where the second argument of
extractObjectForTags is the tag surrounding the value and, of course, must be identical to the tag we specified when storing the value. Since
extractObjectForTags is a generic method, we must explicitly cast the returned value to an
Integer. As an alternative, we can also specify the class of the return type as a third argument like in the following example
Here, we load the two-dimensional array of
doubles that we stored a few lines ago.
In perfect analogy, we can also load a single instance of a class implementing Storable
where in this case we again specify the class of the return type in the third argument, or arrays of Storable
Of course, we can also specify the concrete sub-class of Storable for an array, if all instances are of the same class like in the following example:
XMLParser.appendObjectWithTags( buffer, hmAr, "hmAr" );
hmAr = (HomogeneousMM) XMLParser.extractObjectForTags( buffer, "hmAr" );
Parameters & ParameterSets
Parameters in Jstacs are represented by different sub-classes of Parameter, which define different types of parameters. Parameters that take primitives or strings as values are defined by the class SimpleParameter, parameters that accept values from some
enum type are defined by EnumParameter, parameters where the user can select from a number of predefined values are defined by SelectionParameter, parameters that represent a file argument are defined by FileParameter, and parameters that represent a range of values are represented by RangeParameter.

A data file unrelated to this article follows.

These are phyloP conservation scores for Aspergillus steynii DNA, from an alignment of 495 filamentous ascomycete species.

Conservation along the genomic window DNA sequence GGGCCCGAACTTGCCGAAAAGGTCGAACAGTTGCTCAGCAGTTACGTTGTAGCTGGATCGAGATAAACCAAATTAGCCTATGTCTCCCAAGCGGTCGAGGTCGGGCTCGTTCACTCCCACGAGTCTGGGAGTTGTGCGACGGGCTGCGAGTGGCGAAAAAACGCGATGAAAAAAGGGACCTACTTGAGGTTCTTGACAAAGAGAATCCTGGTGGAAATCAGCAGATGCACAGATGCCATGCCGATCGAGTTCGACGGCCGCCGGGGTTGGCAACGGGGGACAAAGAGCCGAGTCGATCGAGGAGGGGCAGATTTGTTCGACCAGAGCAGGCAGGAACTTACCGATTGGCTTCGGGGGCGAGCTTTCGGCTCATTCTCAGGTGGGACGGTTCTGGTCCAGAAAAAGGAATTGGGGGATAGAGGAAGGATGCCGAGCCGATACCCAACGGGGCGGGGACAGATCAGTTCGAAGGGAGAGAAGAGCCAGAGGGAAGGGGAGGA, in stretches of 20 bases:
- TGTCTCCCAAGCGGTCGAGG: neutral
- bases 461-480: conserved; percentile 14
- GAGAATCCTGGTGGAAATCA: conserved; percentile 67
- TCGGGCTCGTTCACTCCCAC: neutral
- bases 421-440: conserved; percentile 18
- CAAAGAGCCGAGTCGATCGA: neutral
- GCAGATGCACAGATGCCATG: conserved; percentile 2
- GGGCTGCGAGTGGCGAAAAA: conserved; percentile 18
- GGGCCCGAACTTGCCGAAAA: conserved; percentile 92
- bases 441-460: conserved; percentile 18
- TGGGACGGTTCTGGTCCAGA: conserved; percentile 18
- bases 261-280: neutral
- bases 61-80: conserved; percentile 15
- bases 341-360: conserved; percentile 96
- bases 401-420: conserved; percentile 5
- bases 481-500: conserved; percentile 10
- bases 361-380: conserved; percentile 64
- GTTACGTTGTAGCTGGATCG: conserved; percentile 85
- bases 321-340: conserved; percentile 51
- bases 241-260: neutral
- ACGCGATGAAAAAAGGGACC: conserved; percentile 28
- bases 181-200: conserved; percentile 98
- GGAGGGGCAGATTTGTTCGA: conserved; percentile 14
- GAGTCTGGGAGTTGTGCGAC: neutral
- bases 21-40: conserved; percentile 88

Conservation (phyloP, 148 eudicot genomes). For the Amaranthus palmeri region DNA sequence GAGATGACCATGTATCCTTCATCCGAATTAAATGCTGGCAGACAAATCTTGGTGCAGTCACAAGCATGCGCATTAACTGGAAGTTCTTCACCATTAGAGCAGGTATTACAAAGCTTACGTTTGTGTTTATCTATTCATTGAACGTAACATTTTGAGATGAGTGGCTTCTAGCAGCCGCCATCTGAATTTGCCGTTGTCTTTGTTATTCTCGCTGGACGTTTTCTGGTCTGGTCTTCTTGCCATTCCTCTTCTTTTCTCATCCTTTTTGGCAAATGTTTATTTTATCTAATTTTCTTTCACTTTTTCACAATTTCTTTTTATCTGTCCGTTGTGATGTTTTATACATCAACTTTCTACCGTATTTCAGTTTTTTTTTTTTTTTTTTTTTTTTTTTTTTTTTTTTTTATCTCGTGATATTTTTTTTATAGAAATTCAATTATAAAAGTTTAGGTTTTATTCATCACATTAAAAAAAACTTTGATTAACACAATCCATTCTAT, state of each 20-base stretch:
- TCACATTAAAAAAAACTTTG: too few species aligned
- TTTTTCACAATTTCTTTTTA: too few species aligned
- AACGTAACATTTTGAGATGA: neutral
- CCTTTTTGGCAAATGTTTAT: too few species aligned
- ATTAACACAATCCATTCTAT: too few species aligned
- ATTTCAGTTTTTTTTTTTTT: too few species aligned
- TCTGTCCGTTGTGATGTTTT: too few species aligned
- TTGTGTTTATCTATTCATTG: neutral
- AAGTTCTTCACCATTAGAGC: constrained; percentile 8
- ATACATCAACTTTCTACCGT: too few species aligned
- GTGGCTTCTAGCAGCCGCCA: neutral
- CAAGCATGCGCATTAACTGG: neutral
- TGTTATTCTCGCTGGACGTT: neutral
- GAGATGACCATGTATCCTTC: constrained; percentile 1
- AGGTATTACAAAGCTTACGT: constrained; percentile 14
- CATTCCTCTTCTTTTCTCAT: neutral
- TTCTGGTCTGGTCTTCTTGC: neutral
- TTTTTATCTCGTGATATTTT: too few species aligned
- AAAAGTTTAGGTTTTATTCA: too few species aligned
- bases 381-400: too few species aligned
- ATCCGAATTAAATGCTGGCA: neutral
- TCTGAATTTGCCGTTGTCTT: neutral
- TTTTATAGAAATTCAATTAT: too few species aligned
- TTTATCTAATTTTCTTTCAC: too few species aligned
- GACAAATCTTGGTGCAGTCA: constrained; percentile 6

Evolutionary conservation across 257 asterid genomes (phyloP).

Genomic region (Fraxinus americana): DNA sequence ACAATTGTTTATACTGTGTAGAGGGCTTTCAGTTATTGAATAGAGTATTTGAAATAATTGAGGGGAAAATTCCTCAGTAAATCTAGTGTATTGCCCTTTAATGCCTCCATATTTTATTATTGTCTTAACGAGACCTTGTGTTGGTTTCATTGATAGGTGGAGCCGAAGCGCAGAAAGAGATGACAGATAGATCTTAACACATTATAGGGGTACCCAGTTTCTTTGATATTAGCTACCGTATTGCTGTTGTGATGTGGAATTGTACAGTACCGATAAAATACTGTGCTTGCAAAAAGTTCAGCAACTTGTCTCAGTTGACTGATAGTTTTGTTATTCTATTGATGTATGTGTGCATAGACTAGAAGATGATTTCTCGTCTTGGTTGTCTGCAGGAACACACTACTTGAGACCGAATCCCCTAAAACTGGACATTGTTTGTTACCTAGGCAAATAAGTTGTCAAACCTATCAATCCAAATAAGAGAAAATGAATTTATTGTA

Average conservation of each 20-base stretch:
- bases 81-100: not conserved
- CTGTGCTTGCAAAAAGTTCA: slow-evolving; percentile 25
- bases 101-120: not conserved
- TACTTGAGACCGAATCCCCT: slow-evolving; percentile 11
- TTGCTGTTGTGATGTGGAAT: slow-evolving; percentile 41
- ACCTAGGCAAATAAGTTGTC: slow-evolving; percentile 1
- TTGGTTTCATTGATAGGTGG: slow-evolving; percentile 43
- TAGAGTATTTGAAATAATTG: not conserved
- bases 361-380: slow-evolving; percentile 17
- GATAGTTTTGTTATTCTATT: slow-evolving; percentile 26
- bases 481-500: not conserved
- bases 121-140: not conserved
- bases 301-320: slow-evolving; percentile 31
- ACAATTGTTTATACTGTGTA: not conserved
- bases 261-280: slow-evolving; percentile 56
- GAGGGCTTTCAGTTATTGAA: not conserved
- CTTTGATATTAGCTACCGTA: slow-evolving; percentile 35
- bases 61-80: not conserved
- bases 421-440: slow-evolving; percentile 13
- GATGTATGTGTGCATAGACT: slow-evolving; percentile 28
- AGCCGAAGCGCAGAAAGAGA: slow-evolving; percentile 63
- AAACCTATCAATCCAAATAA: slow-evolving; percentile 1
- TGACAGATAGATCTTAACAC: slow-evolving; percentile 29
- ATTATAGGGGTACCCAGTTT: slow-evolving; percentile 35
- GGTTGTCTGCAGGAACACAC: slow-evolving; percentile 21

In the following, we give some examples for the creation of parameter objects. Let us assume, we want to define a parameter for the length of the sequences accepted by some model. The maximum sequence length this model can handle is 100 and, of course, lengths cannot be negative. We create such a parameter object by the following lines of code:
The first argument of the constructor defines the data type of the accepted values, which is an
int in the example. The next two arguments are the name of and the comment for the parameter. The following boolean specifies if this parameter is required (
true) or optional (
false). The NumberValidator in the fifth argument allows for specifying the range of allowed values, which is 0 to 100 (inclusive) in the example. Finally, we define a default value for this parameter, which is 10 in the example.
Similarly, we can define a SimpleParameter †for some optional parameter that takes strings as values by the following line:
Again, the second and third arguments are the name and the comment, respectively.
We can define an EnumParameter, which accept values from some
enum type as follows
where the first argument defines the class of the
enum type, the second is the name of that collection of values, and the third argument again specifies if this parameter is required.
A SelectionParameter accepts values from a pre-defined collection of values. For instance, if we want the user to select from two double values 5.0 and 5E6, which are named "small" and "large", we can do so as follows:
For the special case, where the user shall select the concrete implementation of an abstract class of interface, Jstacs provides a static convenience method
getSelectionParameter in the class SubclassFinder. This method requires the specification of the super-class of the ParameterSet that can be used to instantiate the implementations, the root package in which sub-classes or implementations shall be found, and, again, a name, a comment, and if this parameter is required.
For example, we can find all classes that can be instantiated by a sub-class of SequenceScoringParameterSet the package
de and its sub-packages by calling
The method returns a SelectionParameter from which a user can select the appropriate implementation.